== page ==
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Walmart's raises to $9 an hour in 2015 and then to $10 an hour in 2016 is a positive step forward, but it still falls short of giving workers the wages they need.
Advocates and policymakers are frequently asked how they plan to pay for progressive policy investments. This memo provides guidance on how to respond.
Background on one of the landmark pieces of financial reform legislation associated with Franklin Roosevelt’s New Deal.
The Financial Infrastructure Exchange (FIX) is a federal tax-and-subsidy program to promote long-term investment in a financial system that otherwise prioritizes short-term gains.
This Demos Explainer explores the tension between political support for deficit reduction versus job creation and economic security policies.
This Explainer explores how the Gross Domestic Product (GDP) is used in measuring our economic growth and whether alternative measures are also needed to provide a more comprehensive outlook of economic progress.
The Volcker Rule is a requirement in the Dodd-Frank Wall Street Reform and Consumer Protection Act of 2010 that is sometimes referred to as a “mini-Glass-Steagall.”
Virginia’s investment in higher education has decreased considerably over the past two decades, and its financial aid programs, though still some of the country’s most expansive, fail to reach many students with financial need.
The working class today is much more complex and diverse than the white, male, manufacturing archetype often evoked in popular narratives.
Both economic and racial justice are core progressive priorities, but too often we discuss them separately. On the contrary, racial and economic harms are intertwined, as are our desired solutions to them. Wealthy elites exploit racial fears to turn working people against each other and government; economic pain increases racial resentment and facilitates scapegoating, fueling support for punitive measures against people of color.
Methodology: Demos sponsored an online survey among 1,536 registered voters, conducted June 5 to June 14, 2017. The research included a base sample of registered voters and, for deeper analysis, oversamples of working-class African Americans, working-class Hispanics, working-class white Obama-to-Trump voters, and progressives, defined as people of all races who identify as extremely or somewhat liberal. The data in this survey is weighted by standard weights to make it fully representative.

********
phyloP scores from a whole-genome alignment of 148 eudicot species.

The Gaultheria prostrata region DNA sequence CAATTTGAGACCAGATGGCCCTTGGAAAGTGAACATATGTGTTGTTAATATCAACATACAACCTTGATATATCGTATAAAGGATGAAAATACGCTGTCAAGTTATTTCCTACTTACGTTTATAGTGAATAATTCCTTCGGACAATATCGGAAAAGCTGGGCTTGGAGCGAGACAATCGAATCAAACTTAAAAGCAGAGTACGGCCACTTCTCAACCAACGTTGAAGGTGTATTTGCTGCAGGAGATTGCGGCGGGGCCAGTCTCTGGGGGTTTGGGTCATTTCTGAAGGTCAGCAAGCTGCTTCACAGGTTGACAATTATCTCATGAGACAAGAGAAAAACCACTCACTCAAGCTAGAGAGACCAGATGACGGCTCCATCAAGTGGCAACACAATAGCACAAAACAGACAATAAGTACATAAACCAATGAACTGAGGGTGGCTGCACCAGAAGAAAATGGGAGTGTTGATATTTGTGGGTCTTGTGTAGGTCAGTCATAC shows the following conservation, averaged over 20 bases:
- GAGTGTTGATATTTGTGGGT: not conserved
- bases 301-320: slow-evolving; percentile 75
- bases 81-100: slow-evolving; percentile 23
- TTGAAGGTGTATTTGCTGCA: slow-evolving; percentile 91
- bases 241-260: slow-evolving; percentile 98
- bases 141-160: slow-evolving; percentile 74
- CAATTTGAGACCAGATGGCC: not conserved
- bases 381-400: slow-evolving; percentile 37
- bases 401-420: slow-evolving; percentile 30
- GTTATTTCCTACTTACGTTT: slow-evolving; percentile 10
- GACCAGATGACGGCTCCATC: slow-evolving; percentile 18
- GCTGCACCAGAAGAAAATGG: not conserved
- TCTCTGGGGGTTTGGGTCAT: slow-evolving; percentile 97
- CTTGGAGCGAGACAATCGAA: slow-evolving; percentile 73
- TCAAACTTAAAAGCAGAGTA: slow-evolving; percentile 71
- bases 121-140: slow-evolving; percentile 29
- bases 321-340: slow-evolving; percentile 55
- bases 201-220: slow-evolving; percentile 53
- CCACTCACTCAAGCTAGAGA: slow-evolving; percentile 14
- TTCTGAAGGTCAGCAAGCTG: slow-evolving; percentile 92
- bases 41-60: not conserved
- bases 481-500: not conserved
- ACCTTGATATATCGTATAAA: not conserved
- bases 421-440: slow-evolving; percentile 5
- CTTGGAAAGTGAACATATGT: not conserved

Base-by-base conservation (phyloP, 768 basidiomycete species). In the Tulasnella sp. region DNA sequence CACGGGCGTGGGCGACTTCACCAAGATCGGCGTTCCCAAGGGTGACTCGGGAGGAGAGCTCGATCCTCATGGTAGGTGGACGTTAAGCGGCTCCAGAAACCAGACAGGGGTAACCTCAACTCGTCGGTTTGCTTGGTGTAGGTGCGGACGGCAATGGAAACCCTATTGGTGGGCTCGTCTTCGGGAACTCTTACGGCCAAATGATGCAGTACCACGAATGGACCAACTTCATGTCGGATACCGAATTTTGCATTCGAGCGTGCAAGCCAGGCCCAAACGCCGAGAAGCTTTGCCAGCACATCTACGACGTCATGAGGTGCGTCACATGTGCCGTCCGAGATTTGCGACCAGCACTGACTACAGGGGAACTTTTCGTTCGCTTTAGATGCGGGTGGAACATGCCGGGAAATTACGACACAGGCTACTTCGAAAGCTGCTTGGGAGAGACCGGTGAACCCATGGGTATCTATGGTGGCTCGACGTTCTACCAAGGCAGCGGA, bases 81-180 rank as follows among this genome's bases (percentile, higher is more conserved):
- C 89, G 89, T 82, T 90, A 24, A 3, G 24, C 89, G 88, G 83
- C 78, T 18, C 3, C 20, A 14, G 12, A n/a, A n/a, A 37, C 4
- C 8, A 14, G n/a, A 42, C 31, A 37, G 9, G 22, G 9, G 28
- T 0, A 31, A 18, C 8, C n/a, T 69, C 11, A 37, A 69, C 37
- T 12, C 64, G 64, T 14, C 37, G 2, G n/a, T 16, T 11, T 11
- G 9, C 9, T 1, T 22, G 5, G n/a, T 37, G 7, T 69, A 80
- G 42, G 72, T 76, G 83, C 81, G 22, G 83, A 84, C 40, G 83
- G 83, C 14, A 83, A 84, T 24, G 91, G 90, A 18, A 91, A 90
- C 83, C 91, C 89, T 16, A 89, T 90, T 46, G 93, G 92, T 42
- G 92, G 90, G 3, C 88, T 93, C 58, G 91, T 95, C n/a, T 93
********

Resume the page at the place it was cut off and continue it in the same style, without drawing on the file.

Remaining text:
Connecticut’s investment in higher education has decreased considerably over the past two decades, and its financial aid programs, though still some of the country’s most expansive, fail to reach many students with financial need.
State Higher Education Funding After the Recession
How Higher Education Cuts Undermine the State’s Future Middle Class
While GDP has been steadily increasing, indicating a growing economy, other metrics of progress show a very different picture.
Demos conducted a nationwide survey of low- and middle-income households in early 2012. The findings in this brief summarize the relationship between college costs and credit card debt, and its impact on students and their parents.
Fast food companies keep employees at poverty-level wages while reaping billions of dollars in profits. It drives inequality, slows growth, and lowers living standards.
How Walmart Can Invest in Its Workforce Without Costing Customers a Dime
How and why two types of theft—wage theft and shoplifting—are treated so differently.
If nearly 70 percent of graduates are borrowing, 30 percent (including 35 percent of public college graduates) are not. Who are these students? What type of family or financial resources do they have at their disposal? What are their work habits? In short, what does it take to graduate debt-free these days? This brief answers these questions.